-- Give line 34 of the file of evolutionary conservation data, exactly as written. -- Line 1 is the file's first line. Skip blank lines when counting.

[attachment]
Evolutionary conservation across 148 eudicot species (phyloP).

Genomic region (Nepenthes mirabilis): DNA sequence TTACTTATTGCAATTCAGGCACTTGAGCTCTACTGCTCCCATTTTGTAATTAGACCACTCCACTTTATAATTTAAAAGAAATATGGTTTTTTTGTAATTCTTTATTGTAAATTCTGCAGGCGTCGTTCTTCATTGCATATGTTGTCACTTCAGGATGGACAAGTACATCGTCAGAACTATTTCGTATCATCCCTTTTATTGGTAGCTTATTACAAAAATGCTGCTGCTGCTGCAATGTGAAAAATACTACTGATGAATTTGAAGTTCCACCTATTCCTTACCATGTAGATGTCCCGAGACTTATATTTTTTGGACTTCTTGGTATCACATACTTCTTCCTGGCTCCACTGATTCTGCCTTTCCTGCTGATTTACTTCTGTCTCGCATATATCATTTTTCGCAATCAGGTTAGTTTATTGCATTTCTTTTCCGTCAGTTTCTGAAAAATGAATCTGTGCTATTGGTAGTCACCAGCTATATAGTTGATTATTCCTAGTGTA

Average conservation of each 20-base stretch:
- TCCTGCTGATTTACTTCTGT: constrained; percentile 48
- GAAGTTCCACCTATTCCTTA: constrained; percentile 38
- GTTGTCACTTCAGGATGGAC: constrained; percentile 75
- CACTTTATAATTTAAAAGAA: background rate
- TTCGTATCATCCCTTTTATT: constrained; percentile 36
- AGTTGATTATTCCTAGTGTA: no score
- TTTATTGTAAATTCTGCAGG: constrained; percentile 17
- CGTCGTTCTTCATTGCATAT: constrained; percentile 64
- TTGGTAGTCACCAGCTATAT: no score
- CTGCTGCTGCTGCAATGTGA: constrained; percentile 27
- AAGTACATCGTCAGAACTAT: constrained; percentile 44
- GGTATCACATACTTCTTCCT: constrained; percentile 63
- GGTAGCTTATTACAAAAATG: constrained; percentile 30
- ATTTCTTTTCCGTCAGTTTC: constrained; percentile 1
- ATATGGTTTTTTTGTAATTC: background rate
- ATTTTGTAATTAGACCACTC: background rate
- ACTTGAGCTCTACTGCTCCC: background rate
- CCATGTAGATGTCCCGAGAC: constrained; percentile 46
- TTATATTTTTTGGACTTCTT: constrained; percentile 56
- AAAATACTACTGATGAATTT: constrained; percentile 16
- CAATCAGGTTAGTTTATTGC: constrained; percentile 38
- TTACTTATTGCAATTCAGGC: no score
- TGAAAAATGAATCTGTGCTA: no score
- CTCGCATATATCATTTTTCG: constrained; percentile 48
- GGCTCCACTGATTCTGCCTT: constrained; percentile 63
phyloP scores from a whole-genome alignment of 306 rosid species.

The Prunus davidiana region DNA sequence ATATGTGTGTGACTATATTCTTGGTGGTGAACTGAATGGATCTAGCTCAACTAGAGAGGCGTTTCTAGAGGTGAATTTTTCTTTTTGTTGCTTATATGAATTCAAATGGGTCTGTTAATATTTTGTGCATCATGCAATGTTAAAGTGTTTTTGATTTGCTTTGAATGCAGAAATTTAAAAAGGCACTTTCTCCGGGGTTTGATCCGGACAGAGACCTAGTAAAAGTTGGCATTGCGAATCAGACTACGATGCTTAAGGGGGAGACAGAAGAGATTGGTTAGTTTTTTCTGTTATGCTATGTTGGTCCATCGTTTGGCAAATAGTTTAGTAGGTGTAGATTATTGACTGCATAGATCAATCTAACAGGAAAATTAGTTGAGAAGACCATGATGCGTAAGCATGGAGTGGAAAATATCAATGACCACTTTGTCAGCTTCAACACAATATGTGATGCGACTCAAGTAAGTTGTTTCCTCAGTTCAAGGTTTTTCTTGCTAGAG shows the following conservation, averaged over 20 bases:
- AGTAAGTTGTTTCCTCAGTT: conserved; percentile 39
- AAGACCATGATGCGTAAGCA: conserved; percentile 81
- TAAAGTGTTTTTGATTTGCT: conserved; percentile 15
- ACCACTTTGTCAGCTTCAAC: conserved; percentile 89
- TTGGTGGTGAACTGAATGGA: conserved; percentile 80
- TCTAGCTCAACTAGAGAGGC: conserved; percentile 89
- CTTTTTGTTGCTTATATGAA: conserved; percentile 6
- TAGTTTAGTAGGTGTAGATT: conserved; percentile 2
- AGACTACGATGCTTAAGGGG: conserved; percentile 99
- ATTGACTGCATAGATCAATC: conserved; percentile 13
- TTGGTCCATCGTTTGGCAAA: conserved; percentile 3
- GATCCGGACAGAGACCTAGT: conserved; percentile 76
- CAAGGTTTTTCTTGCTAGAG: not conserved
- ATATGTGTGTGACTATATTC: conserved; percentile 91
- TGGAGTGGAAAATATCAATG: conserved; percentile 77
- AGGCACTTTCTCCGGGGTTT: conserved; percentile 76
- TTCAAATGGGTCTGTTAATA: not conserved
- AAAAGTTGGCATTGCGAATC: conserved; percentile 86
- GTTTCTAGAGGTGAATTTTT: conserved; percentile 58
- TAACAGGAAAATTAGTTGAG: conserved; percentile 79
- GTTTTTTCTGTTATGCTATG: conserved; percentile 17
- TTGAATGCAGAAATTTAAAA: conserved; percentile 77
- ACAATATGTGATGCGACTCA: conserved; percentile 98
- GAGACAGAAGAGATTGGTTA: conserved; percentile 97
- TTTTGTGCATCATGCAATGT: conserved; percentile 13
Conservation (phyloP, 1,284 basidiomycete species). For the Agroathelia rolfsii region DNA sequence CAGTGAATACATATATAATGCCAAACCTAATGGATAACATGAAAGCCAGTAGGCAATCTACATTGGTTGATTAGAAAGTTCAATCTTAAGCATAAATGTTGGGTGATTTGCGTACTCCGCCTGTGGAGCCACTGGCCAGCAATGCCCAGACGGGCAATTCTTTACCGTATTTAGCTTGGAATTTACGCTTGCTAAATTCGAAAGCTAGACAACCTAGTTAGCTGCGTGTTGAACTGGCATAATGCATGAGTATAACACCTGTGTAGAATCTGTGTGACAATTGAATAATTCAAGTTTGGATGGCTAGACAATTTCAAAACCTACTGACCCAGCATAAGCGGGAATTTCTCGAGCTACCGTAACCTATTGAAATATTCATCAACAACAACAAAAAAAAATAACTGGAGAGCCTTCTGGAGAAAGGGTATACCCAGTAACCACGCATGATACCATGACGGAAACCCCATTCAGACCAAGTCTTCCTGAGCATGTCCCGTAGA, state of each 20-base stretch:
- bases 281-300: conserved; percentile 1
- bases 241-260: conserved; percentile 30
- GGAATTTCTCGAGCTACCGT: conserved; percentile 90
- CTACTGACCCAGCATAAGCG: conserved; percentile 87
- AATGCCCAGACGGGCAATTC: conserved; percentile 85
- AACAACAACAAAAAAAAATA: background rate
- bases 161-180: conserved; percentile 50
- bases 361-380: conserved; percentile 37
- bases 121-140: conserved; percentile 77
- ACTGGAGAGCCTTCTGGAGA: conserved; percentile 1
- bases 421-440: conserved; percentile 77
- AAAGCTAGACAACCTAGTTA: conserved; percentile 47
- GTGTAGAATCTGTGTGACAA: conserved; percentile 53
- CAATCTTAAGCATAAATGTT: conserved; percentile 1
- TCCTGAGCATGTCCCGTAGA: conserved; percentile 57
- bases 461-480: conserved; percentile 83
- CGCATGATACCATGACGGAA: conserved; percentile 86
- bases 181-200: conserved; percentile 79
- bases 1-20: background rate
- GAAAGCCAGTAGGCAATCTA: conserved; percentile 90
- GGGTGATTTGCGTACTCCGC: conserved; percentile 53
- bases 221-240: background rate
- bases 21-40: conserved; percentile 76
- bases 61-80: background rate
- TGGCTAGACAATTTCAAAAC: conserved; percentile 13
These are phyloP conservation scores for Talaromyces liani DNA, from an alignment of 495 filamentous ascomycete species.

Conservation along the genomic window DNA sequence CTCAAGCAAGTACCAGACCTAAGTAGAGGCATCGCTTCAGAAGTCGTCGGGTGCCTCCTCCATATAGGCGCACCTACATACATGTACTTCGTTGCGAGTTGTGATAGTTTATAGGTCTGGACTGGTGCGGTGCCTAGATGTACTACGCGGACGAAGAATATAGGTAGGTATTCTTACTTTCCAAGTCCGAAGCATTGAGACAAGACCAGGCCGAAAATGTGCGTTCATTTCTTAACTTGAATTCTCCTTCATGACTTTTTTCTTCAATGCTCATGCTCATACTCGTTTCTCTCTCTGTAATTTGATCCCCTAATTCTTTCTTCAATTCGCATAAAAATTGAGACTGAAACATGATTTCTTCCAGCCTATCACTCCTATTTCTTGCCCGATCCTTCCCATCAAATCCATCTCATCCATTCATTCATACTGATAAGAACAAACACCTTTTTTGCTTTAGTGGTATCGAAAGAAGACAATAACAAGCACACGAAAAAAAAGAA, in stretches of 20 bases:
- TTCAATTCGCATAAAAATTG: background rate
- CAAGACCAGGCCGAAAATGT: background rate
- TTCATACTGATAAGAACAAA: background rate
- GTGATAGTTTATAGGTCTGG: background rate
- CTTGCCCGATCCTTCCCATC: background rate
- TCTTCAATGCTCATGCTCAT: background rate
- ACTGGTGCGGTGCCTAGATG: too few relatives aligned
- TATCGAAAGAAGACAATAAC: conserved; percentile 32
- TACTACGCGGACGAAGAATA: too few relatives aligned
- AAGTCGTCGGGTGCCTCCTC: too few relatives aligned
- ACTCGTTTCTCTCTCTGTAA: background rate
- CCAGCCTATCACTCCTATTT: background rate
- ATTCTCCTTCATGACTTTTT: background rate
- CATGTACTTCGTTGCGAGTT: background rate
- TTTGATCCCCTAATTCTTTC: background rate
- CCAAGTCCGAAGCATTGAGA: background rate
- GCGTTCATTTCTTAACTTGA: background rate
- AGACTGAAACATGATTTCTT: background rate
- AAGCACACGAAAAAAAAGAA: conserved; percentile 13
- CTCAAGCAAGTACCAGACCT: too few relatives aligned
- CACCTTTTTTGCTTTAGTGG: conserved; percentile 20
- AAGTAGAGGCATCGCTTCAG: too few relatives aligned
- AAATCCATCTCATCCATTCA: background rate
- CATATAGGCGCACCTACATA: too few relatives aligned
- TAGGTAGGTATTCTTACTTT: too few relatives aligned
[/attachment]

- ACCACTTTGTCAGCTTCAAC: conserved; percentile 89